“Been adjusting to this air,” he replied, truthfully.

“Yeah, I know the difference. Hits you hard, that.” Hair still cut in the military tradition, Mark could never seem to get the army out of him. His bearing was military, and so was his drinking. Fast-paced and snowballed with a blast of nicotine, Mark pursued his pint with vigor, like a thirsty old barman. 

“So that offer I made you mate, I have to take it back.” He pointed with his thumb next door. “Just rented it out, to another Canadian, but he’s just given me a hundred-thousand deposit to buy the place so I think he’s serious.” It hadn’t really crossed his mind. The salt and moisture and oxygen would probably drown him in his own blood.

“I guess you’ve got the next round then.” That crack caught the attention of Balmer, the local brew master.

“That sounds like a good idea.” He was drinking the wheat beer he made just down the street in Canoa.

“And get me some of that wheat beer will ya,” Reno making himself at home on the patio. There was Pete the hand-glider and his wife Felicity, and James the old owner and Balmer the brew master.

“All right, I need to tell you that I can out drink any of you. I’m open to challenges.” Balmer had the swagger of a man from Milwaukee.

“I’ll take you on,” said Pete the hand-glider, tanned features and flip flops worked in. The contest latest for a few seconds. Balmer just poured it down his throat. Pete was heaving and spilling. James ignored them but Mark the Irishman went to bat but also went down in flames. A fine effort nonetheless. So Reno threw his hat in the ring.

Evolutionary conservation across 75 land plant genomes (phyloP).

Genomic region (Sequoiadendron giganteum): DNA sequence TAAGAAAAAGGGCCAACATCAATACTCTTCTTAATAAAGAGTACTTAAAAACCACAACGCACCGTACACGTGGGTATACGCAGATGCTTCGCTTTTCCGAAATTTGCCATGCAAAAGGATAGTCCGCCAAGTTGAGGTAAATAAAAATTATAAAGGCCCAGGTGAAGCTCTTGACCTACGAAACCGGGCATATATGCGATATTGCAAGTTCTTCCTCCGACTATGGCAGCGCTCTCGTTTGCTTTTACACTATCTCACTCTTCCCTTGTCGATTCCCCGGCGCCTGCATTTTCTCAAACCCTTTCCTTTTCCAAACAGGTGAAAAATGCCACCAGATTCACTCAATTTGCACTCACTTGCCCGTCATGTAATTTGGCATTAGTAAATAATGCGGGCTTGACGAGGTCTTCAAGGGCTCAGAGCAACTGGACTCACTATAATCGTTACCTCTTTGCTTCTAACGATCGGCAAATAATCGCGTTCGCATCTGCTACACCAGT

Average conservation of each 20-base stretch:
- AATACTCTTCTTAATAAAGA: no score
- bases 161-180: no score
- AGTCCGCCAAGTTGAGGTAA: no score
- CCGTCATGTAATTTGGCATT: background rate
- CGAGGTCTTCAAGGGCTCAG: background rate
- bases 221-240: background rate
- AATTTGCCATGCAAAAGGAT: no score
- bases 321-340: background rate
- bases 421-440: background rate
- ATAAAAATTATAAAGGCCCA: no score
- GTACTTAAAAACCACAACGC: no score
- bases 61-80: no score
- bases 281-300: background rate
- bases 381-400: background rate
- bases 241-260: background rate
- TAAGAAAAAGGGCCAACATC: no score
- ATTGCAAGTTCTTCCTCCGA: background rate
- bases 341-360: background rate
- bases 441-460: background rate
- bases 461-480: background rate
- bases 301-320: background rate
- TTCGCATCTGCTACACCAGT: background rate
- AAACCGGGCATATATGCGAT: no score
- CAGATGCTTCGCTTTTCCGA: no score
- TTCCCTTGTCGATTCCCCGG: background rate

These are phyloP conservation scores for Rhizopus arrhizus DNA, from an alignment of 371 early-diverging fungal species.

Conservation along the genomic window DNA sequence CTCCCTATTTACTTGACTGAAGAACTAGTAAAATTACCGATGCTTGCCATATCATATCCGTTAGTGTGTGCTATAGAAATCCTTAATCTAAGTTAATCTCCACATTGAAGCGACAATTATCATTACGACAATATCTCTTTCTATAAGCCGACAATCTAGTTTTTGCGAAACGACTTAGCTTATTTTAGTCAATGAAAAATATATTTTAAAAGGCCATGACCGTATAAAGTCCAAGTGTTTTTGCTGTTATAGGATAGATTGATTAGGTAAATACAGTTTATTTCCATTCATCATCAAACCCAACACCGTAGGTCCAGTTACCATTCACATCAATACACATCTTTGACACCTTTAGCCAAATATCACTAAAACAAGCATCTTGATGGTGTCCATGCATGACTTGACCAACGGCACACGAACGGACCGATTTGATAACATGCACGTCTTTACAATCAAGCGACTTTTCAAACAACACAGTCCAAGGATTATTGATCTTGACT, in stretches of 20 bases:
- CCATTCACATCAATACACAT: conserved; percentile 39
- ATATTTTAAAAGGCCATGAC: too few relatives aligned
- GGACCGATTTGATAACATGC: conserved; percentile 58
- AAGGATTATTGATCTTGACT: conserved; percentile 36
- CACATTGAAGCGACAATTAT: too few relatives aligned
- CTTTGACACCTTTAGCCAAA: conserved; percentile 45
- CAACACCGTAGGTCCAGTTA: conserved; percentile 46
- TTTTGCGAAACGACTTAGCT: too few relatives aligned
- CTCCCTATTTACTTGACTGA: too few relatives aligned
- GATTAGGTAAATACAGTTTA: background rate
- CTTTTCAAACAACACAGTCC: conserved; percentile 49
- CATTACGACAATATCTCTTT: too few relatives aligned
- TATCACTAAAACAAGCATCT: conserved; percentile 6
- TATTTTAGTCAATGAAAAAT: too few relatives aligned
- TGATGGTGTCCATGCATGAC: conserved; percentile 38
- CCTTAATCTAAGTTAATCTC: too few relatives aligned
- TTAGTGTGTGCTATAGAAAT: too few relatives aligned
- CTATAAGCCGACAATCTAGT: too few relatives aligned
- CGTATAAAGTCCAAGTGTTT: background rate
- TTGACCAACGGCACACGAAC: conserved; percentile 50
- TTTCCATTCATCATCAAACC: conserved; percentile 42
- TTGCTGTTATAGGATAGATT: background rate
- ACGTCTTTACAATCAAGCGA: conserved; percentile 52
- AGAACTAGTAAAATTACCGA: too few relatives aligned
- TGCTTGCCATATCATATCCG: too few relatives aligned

“I’ll challenge you then, see if I can oust you from your platform.” Balmer showed signs of drunkenness already. Reno knew he couldn’t quaff a beer but he played up to the bluff.

“Let’s see how they drink down in Texas,” he retorted, beer foam in his moustache.

It was Reno’s moment of introduction to the Surf Shak gang, who had only seen the skinny Texan walking the beach for a week. James kept separate, brooding over his vodka.

 “All right, what’s the time to beat?” Felicity kept score.

“One-point-nine seconds,” she said, happy to establish the bridge.

“Ah, when I was at Rice I was unbeaten in my junior year.” All lies. Reno had taken the turret with this rifle.

“Well then it’s two unbeaten masters going neck-and-neck,” Mark hoping his friend will perform well. Even James looked up with attention.

“So the victor picks up the next round?” Balmer looked at his plastic cup filled to the brim with the concoction he made every day.

“Um, I don’t know if I need another.”

“Yes!” said Pete from the corner, cool and crisp, not about to let the free round pass.

“Okay then.” Reno removed his fleece for spillage and picked up his cup.

“Ready, drink!”

Balmer poured his beer into his gullet in one-point-seven seconds while Reno chugged his beer taking over eight seconds. It was his best shot.

After all the hoopla, it was good to know a dying man could still bluff.

Chapter Thirty

Errol Flynn


The character of a dying man is revealed through the choices they make, a mirror of what is valued, proclaiming what they seek. This was Noble’s thought when sitting pensive on his hotel’s rooftop smoking a joint.

Many thoughts went through his mind as he sat, enjoying the view of the waves hitting the shore in perfect white lines. He toyed with Joyce’s Ulysses in his hand and stared in awe at Pete hanging with the birds off the sand cliff, quiet and still.